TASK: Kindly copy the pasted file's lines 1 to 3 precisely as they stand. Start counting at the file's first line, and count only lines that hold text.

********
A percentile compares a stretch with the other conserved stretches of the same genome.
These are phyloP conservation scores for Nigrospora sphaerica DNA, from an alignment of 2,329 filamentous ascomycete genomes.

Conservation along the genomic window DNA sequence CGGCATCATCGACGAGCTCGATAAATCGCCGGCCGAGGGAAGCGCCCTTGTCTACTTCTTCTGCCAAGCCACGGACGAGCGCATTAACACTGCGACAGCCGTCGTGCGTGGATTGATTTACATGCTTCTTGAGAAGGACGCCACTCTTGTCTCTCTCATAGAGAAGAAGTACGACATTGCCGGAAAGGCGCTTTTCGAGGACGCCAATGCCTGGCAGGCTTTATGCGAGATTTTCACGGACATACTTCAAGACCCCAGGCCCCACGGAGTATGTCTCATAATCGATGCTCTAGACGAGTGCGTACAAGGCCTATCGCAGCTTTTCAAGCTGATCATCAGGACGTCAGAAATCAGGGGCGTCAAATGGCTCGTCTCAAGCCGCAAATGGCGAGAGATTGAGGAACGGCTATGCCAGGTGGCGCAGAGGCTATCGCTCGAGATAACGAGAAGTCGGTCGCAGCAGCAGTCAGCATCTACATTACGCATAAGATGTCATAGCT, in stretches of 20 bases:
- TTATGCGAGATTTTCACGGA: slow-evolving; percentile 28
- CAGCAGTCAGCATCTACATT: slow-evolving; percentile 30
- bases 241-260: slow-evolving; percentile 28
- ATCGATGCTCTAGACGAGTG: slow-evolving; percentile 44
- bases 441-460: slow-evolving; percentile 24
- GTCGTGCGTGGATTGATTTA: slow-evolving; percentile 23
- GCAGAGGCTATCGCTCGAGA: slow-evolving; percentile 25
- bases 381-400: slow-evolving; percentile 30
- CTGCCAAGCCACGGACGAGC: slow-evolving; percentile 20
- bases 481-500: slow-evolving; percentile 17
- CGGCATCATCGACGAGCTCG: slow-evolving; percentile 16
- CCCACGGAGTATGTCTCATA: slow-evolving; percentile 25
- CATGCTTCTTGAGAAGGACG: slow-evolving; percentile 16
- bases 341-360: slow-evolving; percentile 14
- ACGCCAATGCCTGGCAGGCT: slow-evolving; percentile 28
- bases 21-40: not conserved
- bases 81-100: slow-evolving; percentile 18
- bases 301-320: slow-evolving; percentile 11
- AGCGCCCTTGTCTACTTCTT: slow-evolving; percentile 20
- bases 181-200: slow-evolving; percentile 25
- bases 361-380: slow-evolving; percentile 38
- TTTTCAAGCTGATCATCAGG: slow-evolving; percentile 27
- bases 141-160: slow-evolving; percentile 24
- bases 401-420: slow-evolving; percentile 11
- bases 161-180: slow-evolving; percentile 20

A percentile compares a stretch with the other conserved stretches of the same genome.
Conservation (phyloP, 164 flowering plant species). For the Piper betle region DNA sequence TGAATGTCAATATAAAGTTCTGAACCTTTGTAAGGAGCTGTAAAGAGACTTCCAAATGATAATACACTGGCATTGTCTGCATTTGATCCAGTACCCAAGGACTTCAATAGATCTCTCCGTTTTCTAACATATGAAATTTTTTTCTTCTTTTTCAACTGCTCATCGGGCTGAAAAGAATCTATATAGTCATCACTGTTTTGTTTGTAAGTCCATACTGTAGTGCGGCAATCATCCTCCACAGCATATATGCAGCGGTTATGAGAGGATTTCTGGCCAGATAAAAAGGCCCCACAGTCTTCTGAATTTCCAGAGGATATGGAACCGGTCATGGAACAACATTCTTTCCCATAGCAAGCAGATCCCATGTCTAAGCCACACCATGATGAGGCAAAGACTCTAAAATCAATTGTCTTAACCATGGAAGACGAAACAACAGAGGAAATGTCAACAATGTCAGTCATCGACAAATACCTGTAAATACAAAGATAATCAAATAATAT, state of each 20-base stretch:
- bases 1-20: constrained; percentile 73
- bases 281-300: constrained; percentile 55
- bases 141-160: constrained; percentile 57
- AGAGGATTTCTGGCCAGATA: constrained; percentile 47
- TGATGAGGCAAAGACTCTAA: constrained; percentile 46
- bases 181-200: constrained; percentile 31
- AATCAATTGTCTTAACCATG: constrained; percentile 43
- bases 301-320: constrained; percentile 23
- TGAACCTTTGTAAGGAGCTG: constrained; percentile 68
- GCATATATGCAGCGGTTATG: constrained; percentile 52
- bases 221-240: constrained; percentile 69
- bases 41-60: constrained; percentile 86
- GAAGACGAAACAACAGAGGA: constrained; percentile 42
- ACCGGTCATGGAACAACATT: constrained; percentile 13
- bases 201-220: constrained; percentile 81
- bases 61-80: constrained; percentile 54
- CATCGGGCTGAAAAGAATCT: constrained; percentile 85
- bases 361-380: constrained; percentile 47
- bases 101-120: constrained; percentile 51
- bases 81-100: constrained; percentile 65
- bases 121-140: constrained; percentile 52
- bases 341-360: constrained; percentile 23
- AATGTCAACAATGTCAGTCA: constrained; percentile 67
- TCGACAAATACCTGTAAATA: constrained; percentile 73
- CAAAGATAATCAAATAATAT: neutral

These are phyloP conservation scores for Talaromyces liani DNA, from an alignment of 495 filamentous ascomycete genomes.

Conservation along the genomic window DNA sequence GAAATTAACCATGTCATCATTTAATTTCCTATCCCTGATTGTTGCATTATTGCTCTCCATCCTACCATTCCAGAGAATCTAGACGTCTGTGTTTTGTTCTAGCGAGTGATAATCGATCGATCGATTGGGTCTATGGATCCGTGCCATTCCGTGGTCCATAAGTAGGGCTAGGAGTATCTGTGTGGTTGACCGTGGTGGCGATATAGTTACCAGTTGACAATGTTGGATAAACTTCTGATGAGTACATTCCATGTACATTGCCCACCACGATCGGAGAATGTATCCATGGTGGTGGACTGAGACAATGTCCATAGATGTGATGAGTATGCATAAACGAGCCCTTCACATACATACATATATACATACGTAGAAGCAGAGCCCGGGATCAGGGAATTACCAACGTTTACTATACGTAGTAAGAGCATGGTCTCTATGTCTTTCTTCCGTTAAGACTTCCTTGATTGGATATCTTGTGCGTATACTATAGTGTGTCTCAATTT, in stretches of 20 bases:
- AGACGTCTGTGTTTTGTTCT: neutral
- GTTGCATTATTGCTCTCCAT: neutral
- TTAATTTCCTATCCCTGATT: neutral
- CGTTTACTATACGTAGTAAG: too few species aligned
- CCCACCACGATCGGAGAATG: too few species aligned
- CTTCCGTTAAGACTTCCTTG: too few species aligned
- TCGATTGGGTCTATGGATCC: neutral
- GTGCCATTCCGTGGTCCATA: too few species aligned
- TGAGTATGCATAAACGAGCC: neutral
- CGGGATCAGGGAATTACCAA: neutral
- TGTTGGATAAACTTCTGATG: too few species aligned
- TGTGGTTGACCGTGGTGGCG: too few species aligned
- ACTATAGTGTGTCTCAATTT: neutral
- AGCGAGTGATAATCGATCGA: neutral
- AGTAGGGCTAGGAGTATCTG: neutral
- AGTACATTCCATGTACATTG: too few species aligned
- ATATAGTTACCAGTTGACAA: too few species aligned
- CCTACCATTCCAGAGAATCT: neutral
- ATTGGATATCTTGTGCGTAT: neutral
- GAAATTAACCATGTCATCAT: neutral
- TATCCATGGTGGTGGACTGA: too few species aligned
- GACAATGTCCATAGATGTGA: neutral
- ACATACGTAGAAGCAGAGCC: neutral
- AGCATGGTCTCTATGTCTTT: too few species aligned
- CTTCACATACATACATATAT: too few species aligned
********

A percentile compares a stretch with the other conserved stretches of the same genome.
These are phyloP conservation scores for Nigrospora sphaerica DNA, from an alignment of 2,329 filamentous ascomycete genomes.

Conservation along the genomic window DNA sequence CGGCATCATCGACGAGCTCGATAAATCGCCGGCCGAGGGAAGCGCCCTTGTCTACTTCTTCTGCCAAGCCACGGACGAGCGCATTAACACTGCGACAGCCGTCGTGCGTGGATTGATTTACATGCTTCTTGAGAAGGACGCCACTCTTGTCTCTCTCATAGAGAAGAAGTACGACATTGCCGGAAAGGCGCTTTTCGAGGACGCCAATGCCTGGCAGGCTTTATGCGAGATTTTCACGGACATACTTCAAGACCCCAGGCCCCACGGAGTATGTCTCATAATCGATGCTCTAGACGAGTGCGTACAAGGCCTATCGCAGCTTTTCAAGCTGATCATCAGGACGTCAGAAATCAGGGGCGTCAAATGGCTCGTCTCAAGCCGCAAATGGCGAGAGATTGAGGAACGGCTATGCCAGGTGGCGCAGAGGCTATCGCTCGAGATAACGAGAAGTCGGTCGCAGCAGCAGTCAGCATCTACATTACGCATAAGATGTCATAGCT, in stretches of 20 bases: